Michelle Alexander's "The Cruel Hand"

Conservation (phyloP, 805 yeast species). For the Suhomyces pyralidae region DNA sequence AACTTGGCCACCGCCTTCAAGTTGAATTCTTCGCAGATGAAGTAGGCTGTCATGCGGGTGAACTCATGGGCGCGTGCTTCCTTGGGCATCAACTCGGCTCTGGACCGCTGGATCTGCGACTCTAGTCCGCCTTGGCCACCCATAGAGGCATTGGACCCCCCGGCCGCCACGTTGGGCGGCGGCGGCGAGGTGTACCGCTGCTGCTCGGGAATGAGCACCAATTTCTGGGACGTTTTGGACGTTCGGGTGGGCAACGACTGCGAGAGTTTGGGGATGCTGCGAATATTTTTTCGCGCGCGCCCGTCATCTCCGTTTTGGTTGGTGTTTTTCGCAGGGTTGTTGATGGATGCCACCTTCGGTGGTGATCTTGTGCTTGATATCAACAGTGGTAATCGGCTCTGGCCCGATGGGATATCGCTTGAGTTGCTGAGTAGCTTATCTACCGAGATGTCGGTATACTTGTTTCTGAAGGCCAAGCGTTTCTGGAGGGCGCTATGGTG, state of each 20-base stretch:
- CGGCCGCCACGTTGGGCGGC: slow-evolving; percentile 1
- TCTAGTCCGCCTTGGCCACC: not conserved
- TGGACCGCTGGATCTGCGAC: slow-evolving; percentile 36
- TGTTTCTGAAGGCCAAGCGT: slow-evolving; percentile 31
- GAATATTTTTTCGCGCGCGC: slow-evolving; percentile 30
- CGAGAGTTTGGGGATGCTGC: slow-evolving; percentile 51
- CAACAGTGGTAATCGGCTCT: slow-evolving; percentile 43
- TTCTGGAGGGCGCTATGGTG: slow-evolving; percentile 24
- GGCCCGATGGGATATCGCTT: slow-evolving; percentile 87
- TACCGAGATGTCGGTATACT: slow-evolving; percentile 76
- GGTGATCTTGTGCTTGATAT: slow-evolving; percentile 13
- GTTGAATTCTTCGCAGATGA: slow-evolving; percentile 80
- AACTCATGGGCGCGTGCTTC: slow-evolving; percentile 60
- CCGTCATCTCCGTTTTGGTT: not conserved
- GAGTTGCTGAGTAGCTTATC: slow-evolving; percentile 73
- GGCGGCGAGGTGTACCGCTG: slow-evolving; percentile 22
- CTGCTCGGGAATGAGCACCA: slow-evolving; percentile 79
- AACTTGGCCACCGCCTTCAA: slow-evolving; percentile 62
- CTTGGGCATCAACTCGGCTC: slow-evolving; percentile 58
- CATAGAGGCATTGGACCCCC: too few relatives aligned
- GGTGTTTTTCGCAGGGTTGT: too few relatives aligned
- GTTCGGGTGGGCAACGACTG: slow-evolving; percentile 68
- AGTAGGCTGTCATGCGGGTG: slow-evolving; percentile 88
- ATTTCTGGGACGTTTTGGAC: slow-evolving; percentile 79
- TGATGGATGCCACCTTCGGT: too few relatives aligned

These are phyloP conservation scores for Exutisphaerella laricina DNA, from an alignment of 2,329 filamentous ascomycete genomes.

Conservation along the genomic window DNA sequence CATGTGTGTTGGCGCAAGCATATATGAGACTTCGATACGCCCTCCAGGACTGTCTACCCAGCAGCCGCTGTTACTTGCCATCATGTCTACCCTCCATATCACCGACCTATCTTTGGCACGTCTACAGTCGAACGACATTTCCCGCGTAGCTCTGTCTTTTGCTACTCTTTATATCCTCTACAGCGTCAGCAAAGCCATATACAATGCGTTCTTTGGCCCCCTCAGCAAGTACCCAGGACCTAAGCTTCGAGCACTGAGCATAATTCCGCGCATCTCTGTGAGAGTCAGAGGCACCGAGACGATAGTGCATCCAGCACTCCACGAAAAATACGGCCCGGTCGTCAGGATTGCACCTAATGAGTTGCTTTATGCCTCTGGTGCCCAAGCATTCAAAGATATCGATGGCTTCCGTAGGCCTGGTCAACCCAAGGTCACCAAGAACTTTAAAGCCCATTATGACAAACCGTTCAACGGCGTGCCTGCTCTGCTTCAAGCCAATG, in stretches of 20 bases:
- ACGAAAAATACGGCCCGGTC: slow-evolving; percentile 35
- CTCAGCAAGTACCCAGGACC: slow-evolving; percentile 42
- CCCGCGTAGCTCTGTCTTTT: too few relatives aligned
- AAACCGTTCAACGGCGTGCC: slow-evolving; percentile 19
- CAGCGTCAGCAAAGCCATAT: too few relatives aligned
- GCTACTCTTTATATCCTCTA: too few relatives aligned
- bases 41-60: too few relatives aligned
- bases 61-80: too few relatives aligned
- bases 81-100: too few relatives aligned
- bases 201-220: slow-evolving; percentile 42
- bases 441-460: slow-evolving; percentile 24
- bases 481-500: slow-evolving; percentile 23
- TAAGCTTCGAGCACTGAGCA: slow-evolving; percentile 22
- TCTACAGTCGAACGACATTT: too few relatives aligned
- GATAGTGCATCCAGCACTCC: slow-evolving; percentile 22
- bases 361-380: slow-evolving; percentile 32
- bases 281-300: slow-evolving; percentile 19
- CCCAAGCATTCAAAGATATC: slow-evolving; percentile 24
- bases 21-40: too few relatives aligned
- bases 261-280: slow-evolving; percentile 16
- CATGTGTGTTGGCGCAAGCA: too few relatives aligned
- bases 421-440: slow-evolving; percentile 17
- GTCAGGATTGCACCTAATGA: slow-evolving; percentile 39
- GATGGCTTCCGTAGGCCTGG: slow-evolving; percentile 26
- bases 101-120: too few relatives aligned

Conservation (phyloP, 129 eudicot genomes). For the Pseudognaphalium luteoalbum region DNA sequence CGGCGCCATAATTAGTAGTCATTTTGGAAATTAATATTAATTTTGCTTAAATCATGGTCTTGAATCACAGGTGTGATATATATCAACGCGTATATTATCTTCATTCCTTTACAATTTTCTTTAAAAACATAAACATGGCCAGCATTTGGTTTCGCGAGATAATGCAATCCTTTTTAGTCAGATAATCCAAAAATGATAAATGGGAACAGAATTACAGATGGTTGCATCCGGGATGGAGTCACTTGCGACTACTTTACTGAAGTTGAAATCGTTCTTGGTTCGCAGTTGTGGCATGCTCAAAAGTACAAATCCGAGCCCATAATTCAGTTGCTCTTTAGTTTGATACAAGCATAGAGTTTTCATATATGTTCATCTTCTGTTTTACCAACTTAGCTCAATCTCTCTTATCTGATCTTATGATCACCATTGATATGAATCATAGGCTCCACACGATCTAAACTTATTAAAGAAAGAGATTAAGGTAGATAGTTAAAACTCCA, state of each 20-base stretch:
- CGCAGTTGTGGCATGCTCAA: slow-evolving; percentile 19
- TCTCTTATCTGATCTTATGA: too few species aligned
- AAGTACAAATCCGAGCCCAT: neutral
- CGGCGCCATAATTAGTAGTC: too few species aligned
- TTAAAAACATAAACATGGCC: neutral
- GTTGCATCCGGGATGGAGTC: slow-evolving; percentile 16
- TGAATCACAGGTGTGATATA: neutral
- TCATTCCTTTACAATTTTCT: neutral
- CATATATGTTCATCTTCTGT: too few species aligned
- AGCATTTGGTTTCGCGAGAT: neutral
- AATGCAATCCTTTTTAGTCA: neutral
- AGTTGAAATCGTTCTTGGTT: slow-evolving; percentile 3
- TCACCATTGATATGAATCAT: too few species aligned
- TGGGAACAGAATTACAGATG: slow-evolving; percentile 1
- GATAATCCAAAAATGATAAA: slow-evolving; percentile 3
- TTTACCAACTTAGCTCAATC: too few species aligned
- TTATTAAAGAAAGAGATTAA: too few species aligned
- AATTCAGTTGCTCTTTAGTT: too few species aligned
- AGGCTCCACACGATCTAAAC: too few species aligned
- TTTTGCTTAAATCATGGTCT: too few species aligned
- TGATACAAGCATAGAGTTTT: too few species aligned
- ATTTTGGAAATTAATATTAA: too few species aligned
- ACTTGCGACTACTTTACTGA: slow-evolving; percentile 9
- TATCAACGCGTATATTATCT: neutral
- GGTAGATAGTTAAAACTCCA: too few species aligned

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The Cruel Hand In chapter 4 of her book –The New Jim Crow, Mass Incarceration in the Age of Colorblindness – Michelle Alexander discusses the legal and social challenges the drug felons face as they struggle to reintegrate themselves into the unwelcoming mainstream American society, after they are released from prison. She explores “the stigma of criminality” (Alexander 141) that follows these people long after they have served their prison sentence. She starts by describing how these drug offenders have often been made to plead guilty to drug charges leveled against them, in exchange for ‘lenient’ court sentences, without really knowing the underlying consequences of their guilt plea. Firstly, Michelle points out that these freed felons will not only stand disqualified from public housing, but that even private house owners are legally authorized to discriminate against them. Secondly, that these freed felons –who are disproportionately African Americans - are discriminated against when it comes to employment, making them even more miserable. However, Michelle adds that those lucky few felons who happen to secure any kind of employment soon come to realize that they are not any better than those who didn’t, because all their earnings are again drained by the numerous legal payments and fines required of them. Furthermore, she describes a situation where those employed are as helpless as the unemployed; they both are hungry, yet they can’t get food stamps or welfare. To cope with the agony of being treated as second class citizens who cannot vote, Michelle says that on one hand these felons choose to nurse their wounds of stigmatization by either remaining silent or lying about their criminal status; and on the other hand they (together with others affected directly or indirectly) have also chosen to embrace their stigma -as evidenced by the gangsta culture so

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